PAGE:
12.2 Turnover

12.3 Sales


13.1 Trustees

13.1.a Chapter 7 trustee does not succeed to committee's right to bring estate action against prepetition lenders. The debtor in possession's financing agreement stipulated to the validity of the debtor's prepetition LBO financing and waived all claims of the debtor and the estate against the lender but permitted the unsecured creditors committee or "any party-in-interest, including a ... trustee appointed or elected during the [75-day] Investigation Period" to challenge the validity of the prepetition financing. The committee brought a fraudulent transfer action against the prepetition lenders. Later, the case converted to chapter 7. Upon conversion, the committee ceased to exist. The trustee sought to substitute for the committee in the action. Because the trustee did not bring an action within the Investigation Period, the trustee may not assert a challenge to the financing. The committee's right to bring the action is not transferrable. The committee's claims are derivative of the DIP's, because the DIP granted the rights to the committee. But because the DIP barred itself from bringing those claims, the trustee, who succeeds only to such rights as the debtor and the estate had, could not. Official Committee v. The CIT Group/Business Credit, Inc. (n re Jevic Holding Corp.), 2021 Bankr. LEXIS 1203 (Bank. D. Del. May 5, 2021).

13.1.b Trustee's appellate standing does not depend on a pecuniary interest. The bankruptcy court awarded counsel for the debtor in possession fees for services performed before the chapter 11 trustee was appointed. Two creditors objected and appealed. During the appeal, the creditors settled with counsel but not with the trustee and sought to dismiss the appeal, arguing the appeal was moot and the trustee did not have standing to appeal. Ordinarily, for standing to appeal, a party must show a direct and adverse pecuniary interest that the order affected. However, trustees can never show they were pecuniarily affected, because they have no pecuniary interests in the cases they administer. Their standing arises from their duty to enforce the bankruptcy law in the public interest. Here, the trustee was responsible for paying the fees if they were awarded and therefore had an interest in determining whether they were proper. The court finds the trustee has standing and affirms the fee award on the merits. Edwards Family P'ship v. Johnson (In re Cmty. Home Fin. Servs.), 990 F.3d 422 (5th Cir. 2021).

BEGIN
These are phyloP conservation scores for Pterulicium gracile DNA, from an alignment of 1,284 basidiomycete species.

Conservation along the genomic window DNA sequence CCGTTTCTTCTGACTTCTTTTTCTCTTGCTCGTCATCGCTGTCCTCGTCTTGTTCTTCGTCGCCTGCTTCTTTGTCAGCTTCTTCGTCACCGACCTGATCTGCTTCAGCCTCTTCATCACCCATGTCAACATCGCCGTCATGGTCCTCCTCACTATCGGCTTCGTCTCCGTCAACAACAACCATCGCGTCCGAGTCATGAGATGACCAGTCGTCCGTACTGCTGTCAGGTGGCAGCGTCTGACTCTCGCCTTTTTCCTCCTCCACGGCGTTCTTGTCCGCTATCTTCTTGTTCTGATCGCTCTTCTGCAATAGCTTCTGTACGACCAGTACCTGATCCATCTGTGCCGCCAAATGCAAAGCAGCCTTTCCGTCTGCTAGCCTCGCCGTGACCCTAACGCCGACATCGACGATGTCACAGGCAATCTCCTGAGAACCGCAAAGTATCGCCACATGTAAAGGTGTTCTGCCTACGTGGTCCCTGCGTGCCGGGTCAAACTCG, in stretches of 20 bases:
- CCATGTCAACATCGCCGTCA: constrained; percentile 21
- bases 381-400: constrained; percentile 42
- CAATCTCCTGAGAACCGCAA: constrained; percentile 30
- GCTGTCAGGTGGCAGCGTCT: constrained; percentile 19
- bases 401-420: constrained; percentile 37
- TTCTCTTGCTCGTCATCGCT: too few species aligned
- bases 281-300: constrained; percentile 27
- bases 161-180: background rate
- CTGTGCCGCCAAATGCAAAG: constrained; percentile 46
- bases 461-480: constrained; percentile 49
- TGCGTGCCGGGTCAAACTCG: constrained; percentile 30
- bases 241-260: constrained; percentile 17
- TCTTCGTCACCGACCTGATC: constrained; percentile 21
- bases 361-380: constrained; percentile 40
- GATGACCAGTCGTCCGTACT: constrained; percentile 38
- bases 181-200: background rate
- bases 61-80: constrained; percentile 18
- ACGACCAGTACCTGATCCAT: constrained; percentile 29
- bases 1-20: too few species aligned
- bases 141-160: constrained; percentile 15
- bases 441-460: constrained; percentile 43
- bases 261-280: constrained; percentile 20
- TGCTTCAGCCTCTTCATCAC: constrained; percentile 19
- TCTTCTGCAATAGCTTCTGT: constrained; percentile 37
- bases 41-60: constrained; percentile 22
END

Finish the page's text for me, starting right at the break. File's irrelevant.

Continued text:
13.1.c Barton doctrine does not apply after a receivership concludes. After the conclusion of a state court receivership, the plaintiff, whose property the receiver administered, sued the receiver and others under a conspiracy theory. Under Barton v. Barbour, 104 U.S. 126 (1881), a court lacks jurisdiction over an action against a federal court receiver unless the appointing court has given permission for the action. The doctrine arises from the in rem nature of a receivership and the resulting protection of property that is subject to the receivership and is in custodia legis. Once the receivership concludes, there is no longer a receivership estate to protect, so Barton protection ends. However, a receiver and counsel are entitled to judicial immunity for acts within the scope of the receiver's authority, even if their acts were "in error, malicious, or ... in excess of[the appointing court's ] jurisdiction." Chua v. Ekonomou, ___ F.3d ___, 2021 U.S. App. LEXIS 17755 (11th Cir. June 15, 2021).

13.2 Attorneys

13.2.a An adequate ethical screen defeats a disqualification motion. A partner at the defendant's law firm, who billed 300 hours to an adversary proceeding over three years, left the firm to join the firm representing the plaintiff. Her new firm immediately implemented an ethical screen that prohibited her from sharing any information she learned in the representation, from accessing any information in the new firm's files about the litigation, from discussing the matter with anyone at her new firm, and from sharing in any part of the fee from the litigation. Model Rule 1.10(a)(2) permits a screen to protect an attorney's duty of confidentiality to prevent disqualification, which should be granted only in exceptional circumstances. Here, there was no indication that the attorney or her new firm would not abide fully with the screen. Her limited involvement in this major litigation indicated that she was not a critical part of the trial team that would make this an exceptional case. Therefore, the court denies the defendant's disqualification motion. Maxus Liquidating Trust v. YPF S.A. (In re Maxus Energy Corp.), 626 B.R. 249 (Bankr. D. Del. 2021).